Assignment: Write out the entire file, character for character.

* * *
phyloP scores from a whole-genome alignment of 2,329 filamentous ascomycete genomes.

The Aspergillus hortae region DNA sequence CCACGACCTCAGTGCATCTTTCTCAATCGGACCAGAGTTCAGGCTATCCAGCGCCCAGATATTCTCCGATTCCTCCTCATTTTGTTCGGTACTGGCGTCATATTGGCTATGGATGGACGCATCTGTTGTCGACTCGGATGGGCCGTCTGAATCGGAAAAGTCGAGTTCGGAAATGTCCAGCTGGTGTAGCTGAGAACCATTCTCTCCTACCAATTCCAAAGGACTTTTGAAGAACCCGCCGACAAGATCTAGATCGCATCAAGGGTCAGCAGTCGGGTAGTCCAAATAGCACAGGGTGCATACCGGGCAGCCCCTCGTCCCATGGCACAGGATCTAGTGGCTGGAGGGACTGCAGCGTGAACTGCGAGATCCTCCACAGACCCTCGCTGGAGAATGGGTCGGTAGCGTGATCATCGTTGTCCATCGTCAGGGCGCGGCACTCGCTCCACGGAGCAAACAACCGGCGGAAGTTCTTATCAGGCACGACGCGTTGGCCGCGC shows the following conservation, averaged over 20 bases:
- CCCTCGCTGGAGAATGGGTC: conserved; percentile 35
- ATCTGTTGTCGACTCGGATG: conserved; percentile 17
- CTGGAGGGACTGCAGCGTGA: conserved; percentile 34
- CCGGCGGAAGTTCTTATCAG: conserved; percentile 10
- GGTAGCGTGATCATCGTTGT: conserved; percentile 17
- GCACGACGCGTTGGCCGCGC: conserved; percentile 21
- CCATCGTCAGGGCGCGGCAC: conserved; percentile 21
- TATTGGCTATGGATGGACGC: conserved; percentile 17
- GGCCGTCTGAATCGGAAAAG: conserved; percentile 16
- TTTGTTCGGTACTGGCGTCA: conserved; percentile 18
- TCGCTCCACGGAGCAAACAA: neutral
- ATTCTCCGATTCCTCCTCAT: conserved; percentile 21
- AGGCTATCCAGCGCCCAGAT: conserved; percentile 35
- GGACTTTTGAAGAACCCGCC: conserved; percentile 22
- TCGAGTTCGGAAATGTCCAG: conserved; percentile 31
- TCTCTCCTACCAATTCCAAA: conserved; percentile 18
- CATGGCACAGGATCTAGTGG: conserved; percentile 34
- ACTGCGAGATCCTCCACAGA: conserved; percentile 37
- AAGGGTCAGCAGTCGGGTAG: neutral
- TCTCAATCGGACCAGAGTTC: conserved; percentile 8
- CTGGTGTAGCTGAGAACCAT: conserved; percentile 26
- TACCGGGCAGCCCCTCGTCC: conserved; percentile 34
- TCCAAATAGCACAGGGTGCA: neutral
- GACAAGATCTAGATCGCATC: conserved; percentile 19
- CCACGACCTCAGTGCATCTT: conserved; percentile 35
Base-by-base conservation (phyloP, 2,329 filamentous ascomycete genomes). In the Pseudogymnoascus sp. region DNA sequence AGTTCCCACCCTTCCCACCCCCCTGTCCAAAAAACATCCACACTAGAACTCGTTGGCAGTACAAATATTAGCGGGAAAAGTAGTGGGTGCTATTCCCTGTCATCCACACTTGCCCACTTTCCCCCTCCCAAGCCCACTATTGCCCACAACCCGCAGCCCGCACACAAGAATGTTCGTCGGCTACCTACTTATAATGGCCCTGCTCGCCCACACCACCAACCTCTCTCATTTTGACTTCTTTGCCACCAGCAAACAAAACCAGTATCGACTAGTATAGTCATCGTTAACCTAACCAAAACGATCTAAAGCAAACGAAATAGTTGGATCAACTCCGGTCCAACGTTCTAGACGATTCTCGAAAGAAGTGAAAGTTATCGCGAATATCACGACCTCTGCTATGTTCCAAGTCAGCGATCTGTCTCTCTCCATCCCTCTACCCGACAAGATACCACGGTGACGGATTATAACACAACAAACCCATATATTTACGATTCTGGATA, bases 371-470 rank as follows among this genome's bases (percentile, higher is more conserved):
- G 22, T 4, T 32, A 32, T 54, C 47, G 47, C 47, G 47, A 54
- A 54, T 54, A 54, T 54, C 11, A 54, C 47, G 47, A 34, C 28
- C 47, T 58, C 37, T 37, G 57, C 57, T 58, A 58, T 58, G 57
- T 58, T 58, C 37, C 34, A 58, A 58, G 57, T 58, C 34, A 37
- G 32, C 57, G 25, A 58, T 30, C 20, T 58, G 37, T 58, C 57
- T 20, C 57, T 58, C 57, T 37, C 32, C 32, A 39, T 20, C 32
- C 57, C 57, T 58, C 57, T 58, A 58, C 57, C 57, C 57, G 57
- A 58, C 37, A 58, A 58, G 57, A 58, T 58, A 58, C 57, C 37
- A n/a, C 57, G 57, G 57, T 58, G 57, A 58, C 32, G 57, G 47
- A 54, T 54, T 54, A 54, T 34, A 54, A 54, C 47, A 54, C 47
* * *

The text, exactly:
phyloP scores from a whole-genome alignment of 2,329 filamentous ascomycete genomes.

The Aspergillus hortae region DNA sequence CCACGACCTCAGTGCATCTTTCTCAATCGGACCAGAGTTCAGGCTATCCAGCGCCCAGATATTCTCCGATTCCTCCTCATTTTGTTCGGTACTGGCGTCATATTGGCTATGGATGGACGCATCTGTTGTCGACTCGGATGGGCCGTCTGAATCGGAAAAGTCGAGTTCGGAAATGTCCAGCTGGTGTAGCTGAGAACCATTCTCTCCTACCAATTCCAAAGGACTTTTGAAGAACCCGCCGACAAGATCTAGATCGCATCAAGGGTCAGCAGTCGGGTAGTCCAAATAGCACAGGGTGCATACCGGGCAGCCCCTCGTCCCATGGCACAGGATCTAGTGGCTGGAGGGACTGCAGCGTGAACTGCGAGATCCTCCACAGACCCTCGCTGGAGAATGGGTCGGTAGCGTGATCATCGTTGTCCATCGTCAGGGCGCGGCACTCGCTCCACGGAGCAAACAACCGGCGGAAGTTCTTATCAGGCACGACGCGTTGGCCGCGC shows the following conservation, averaged over 20 bases:
- CCCTCGCTGGAGAATGGGTC: conserved; percentile 35
- ATCTGTTGTCGACTCGGATG: conserved; percentile 17
- CTGGAGGGACTGCAGCGTGA: conserved; percentile 34
- CCGGCGGAAGTTCTTATCAG: conserved; percentile 10
- GGTAGCGTGATCATCGTTGT: conserved; percentile 17
- GCACGACGCGTTGGCCGCGC: conserved; percentile 21
- CCATCGTCAGGGCGCGGCAC: conserved; percentile 21
- TATTGGCTATGGATGGACGC: conserved; percentile 17
- GGCCGTCTGAATCGGAAAAG: conserved; percentile 16
- TTTGTTCGGTACTGGCGTCA: conserved; percentile 18
- TCGCTCCACGGAGCAAACAA: neutral
- ATTCTCCGATTCCTCCTCAT: conserved; percentile 21
- AGGCTATCCAGCGCCCAGAT: conserved; percentile 35
- GGACTTTTGAAGAACCCGCC: conserved; percentile 22
- TCGAGTTCGGAAATGTCCAG: conserved; percentile 31
- TCTCTCCTACCAATTCCAAA: conserved; percentile 18
- CATGGCACAGGATCTAGTGG: conserved; percentile 34
- ACTGCGAGATCCTCCACAGA: conserved; percentile 37
- AAGGGTCAGCAGTCGGGTAG: neutral
- TCTCAATCGGACCAGAGTTC: conserved; percentile 8
- CTGGTGTAGCTGAGAACCAT: conserved; percentile 26
- TACCGGGCAGCCCCTCGTCC: conserved; percentile 34
- TCCAAATAGCACAGGGTGCA: neutral
- GACAAGATCTAGATCGCATC: conserved; percentile 19
- CCACGACCTCAGTGCATCTT: conserved; percentile 35
Base-by-base conservation (phyloP, 2,329 filamentous ascomycete genomes). In the Pseudogymnoascus sp. region DNA sequence AGTTCCCACCCTTCCCACCCCCCTGTCCAAAAAACATCCACACTAGAACTCGTTGGCAGTACAAATATTAGCGGGAAAAGTAGTGGGTGCTATTCCCTGTCATCCACACTTGCCCACTTTCCCCCTCCCAAGCCCACTATTGCCCACAACCCGCAGCCCGCACACAAGAATGTTCGTCGGCTACCTACTTATAATGGCCCTGCTCGCCCACACCACCAACCTCTCTCATTTTGACTTCTTTGCCACCAGCAAACAAAACCAGTATCGACTAGTATAGTCATCGTTAACCTAACCAAAACGATCTAAAGCAAACGAAATAGTTGGATCAACTCCGGTCCAACGTTCTAGACGATTCTCGAAAGAAGTGAAAGTTATCGCGAATATCACGACCTCTGCTATGTTCCAAGTCAGCGATCTGTCTCTCTCCATCCCTCTACCCGACAAGATACCACGGTGACGGATTATAACACAACAAACCCATATATTTACGATTCTGGATA, bases 371-470 rank as follows among this genome's bases (percentile, higher is more conserved):
- G 22, T 4, T 32, A 32, T 54, C 47, G 47, C 47, G 47, A 54
- A 54, T 54, A 54, T 54, C 11, A 54, C 47, G 47, A 34, C 28
- C 47, T 58, C 37, T 37, G 57, C 57, T 58, A 58, T 58, G 57
- T 58, T 58, C 37, C 34, A 58, A 58, G 57, T 58, C 34, A 37
- G 32, C 57, G 25, A 58, T 30, C 20, T 58, G 37, T 58, C 57
- T 20, C 57, T 58, C 57, T 37, C 32, C 32, A 39, T 20, C 32
- C 57, C 57, T 58, C 57, T 58, A 58, C 57, C 57, C 57, G 57
- A 58, C 37, A 58, A 58, G 57, A 58, T 58, A 58, C 57, C 37
- A n/a, C 57, G 57, G 57, T 58, G 57, A 58, C 32, G 57, G 47
- A 54, T 54, T 54, A 54, T 34, A 54, A 54, C 47, A 54, C 47